Our phones pinged simultaneously interrupting a Wednesday night binge of a Netflix crime drama.

It was an emergency alert from the Mayor of Washington DC ordering all non-essential businesses close.

It wasn't a great surprise. The neighbouring states of Maryland and Virginia had made similar announcements in the preceding days, but the fact that an alert was sent to every phone in the city at exactly the same time added to the sense of emergency.

And there were to be more alerts throughout the week.

On Friday night, the Department of Foreign Affairs issued a strongly worded advisory urging any Irish citizens in the US on short-term visas who risk losing employment, financial security and access to health care to return to Ireland.

Access to healthcare, as most people are aware, is vital here in the US. If you get sick and don't have health insurance you could be on the hook for thousands of dollars for even relatively minor procedures or short hospital stays.

Even when you do have insurance, you are warned to be careful that the health facility you visit is in your insurer's network and accepts your policy. Rather than dashing to the closest hospital ER in an emergency, you are advised to call your insurer first and follow their instructions.

Unfortunately, we had to do just that last week. My six-year-old daughter fell and gave herself a nasty gash on her face that needed to be seen by a doctor. Our first visit to a US emergency room would be at the height of a global pandemic.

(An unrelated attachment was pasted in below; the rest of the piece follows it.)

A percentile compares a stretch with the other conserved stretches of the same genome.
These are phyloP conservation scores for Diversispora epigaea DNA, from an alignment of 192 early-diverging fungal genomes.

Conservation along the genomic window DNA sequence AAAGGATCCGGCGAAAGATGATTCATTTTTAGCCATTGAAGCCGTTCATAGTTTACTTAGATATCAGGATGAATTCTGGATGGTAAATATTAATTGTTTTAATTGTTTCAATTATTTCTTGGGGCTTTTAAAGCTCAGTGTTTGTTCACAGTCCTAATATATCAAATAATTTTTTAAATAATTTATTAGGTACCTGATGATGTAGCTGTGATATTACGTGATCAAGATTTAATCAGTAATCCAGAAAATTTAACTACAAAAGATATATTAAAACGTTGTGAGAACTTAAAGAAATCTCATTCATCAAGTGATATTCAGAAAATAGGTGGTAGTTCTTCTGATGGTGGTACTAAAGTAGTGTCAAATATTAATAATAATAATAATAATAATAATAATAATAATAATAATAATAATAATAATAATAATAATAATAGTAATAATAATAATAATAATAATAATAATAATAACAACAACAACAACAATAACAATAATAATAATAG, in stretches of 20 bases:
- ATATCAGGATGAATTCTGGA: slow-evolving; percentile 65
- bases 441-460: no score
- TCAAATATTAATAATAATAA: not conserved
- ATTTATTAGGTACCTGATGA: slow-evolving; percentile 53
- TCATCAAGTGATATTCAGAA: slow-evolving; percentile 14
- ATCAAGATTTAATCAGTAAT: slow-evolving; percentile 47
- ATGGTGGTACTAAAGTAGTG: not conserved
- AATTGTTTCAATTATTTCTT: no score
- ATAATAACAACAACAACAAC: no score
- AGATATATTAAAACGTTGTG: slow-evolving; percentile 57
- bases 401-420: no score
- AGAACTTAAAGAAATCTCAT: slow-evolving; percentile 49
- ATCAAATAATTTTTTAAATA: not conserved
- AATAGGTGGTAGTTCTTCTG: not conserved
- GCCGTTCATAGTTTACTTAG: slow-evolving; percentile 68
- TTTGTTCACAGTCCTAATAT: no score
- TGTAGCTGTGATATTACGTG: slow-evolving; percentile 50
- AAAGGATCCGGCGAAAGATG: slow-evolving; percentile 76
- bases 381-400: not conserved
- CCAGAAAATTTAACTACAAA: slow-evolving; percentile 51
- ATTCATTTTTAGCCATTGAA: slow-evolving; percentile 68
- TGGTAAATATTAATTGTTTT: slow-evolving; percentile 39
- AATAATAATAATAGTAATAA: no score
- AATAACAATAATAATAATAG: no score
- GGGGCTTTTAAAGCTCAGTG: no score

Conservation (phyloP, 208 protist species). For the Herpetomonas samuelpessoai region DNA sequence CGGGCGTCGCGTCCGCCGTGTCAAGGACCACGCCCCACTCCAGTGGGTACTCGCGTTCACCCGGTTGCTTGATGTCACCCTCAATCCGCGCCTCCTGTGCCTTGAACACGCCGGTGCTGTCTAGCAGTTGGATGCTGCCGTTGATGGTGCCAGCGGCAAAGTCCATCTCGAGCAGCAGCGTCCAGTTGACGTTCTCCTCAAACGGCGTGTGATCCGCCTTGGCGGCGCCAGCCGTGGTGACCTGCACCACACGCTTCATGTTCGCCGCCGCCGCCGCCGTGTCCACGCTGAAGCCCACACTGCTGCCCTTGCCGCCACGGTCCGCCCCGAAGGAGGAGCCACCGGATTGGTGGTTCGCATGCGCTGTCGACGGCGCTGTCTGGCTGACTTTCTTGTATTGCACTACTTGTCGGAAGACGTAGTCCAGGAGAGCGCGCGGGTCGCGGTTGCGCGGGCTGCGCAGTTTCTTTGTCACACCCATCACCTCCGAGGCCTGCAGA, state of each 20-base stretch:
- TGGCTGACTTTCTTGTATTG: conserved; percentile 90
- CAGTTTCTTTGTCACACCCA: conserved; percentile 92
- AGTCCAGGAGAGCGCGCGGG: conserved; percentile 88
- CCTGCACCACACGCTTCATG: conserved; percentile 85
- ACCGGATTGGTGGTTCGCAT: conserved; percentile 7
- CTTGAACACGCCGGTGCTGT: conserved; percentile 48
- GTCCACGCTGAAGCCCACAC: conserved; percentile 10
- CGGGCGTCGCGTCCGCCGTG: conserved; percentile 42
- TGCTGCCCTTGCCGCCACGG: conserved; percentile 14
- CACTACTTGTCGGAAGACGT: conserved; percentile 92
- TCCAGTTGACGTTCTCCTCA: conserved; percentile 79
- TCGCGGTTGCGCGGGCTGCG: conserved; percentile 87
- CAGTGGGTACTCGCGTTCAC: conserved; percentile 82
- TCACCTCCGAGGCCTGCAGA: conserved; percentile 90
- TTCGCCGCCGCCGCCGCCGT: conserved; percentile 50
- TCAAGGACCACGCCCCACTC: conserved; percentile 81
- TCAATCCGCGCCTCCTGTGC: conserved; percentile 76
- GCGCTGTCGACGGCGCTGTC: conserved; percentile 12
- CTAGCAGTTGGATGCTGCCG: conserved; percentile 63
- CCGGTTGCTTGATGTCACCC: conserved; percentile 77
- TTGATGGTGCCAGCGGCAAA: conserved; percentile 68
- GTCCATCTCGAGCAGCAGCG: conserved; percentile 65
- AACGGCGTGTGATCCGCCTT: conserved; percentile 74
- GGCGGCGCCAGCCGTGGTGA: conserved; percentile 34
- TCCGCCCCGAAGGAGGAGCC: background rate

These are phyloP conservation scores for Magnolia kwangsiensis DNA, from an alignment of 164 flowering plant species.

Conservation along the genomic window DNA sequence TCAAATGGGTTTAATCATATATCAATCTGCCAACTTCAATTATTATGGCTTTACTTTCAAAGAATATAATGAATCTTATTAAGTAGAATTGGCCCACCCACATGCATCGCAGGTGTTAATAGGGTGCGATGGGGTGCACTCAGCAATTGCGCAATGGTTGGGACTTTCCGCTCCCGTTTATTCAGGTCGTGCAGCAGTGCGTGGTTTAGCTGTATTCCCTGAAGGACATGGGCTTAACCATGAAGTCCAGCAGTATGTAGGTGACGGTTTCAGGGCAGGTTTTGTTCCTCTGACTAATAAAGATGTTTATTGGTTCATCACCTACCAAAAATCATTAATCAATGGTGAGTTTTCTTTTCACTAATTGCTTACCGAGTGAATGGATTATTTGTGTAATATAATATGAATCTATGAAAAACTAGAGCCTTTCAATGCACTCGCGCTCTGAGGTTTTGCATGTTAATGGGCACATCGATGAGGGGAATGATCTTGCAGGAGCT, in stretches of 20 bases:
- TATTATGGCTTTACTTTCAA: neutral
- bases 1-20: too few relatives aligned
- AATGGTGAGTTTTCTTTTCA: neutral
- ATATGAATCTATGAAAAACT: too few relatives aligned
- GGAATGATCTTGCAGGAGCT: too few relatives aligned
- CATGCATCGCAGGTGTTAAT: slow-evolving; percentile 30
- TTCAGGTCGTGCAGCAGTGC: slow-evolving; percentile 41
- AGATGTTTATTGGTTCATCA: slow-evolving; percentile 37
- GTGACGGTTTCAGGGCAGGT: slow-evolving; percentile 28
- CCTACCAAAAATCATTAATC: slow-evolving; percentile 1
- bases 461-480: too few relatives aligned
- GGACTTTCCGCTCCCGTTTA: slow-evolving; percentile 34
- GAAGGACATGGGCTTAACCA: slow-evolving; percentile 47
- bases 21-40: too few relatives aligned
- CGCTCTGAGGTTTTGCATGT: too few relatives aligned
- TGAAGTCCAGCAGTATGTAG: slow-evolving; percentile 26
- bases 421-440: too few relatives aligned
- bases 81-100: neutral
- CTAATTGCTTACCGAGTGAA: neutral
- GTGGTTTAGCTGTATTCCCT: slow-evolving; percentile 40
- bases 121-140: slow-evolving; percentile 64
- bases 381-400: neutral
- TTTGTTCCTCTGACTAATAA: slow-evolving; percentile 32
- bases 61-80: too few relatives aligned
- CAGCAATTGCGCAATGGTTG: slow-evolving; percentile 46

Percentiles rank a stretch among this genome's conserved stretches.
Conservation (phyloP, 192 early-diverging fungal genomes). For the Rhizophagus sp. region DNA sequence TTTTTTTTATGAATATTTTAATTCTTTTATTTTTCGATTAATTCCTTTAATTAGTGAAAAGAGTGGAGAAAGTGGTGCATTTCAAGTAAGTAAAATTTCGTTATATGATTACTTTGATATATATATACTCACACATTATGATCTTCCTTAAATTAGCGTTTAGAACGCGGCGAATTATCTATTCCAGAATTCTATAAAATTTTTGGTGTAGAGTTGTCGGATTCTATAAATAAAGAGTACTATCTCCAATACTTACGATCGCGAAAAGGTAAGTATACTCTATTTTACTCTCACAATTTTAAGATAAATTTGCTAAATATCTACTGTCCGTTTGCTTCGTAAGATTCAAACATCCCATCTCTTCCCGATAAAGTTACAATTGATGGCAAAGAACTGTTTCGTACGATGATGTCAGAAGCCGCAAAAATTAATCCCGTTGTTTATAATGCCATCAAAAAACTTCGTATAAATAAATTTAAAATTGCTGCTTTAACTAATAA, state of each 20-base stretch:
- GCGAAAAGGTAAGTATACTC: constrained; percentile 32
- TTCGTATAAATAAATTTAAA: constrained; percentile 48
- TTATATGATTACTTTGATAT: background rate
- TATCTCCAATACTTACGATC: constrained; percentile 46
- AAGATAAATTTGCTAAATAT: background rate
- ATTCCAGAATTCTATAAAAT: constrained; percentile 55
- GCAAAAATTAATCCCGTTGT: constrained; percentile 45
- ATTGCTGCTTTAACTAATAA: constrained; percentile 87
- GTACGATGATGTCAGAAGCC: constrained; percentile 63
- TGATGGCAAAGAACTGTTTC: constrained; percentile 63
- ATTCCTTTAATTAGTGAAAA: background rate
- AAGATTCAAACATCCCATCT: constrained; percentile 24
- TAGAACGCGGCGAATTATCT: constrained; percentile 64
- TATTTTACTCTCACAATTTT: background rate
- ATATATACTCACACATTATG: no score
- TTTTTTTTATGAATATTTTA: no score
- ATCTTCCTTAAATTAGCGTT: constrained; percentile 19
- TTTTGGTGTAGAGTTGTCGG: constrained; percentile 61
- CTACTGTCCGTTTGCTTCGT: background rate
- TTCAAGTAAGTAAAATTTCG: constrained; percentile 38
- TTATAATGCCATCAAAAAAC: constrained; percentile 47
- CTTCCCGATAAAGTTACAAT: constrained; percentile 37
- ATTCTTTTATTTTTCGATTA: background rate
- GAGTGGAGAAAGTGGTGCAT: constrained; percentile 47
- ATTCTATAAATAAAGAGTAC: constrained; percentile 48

In the end, the whole thing was handled professionally by our insurers. We were instructed to go to a designated urgent care centre at a designated time. The Covid-19 patients were being treated in another part of the facility.

We were seen very quickly and the only reminder of the coronavirus outbreak was when the doctor complained that she had to start hiding surgical gloves because people kept stealing them.

As we left the urgent care centre I felt lucky that we had health insurance. For anyone here without such cover, it could have been a very different experience.

Hence this week's warning from the Department of Foreign Affairs. The advisory described the spread of Covid-19 in the US as becoming more serious each day, putting the population at increasing risk. 

And there were plenty of such alerts this week in the form of news updates as a grim milestone was passed in the US. America overtook China and Italy to become the country with the most confirmed cases of coronavirus.

It came as the US Congress passed a massive $2 trillion economic stimulus plan and President Trump ordered General Motors to stop making cars and start making ventilators.

All big measures but they'll do little to stop the spread of the virus here in the US which is heading towards becoming the new global epicentre of the pandemic.

We will get through this and it will eventually end, but for now we remain on high alert as we wait to see what the next emergency message to ping on our phones will be.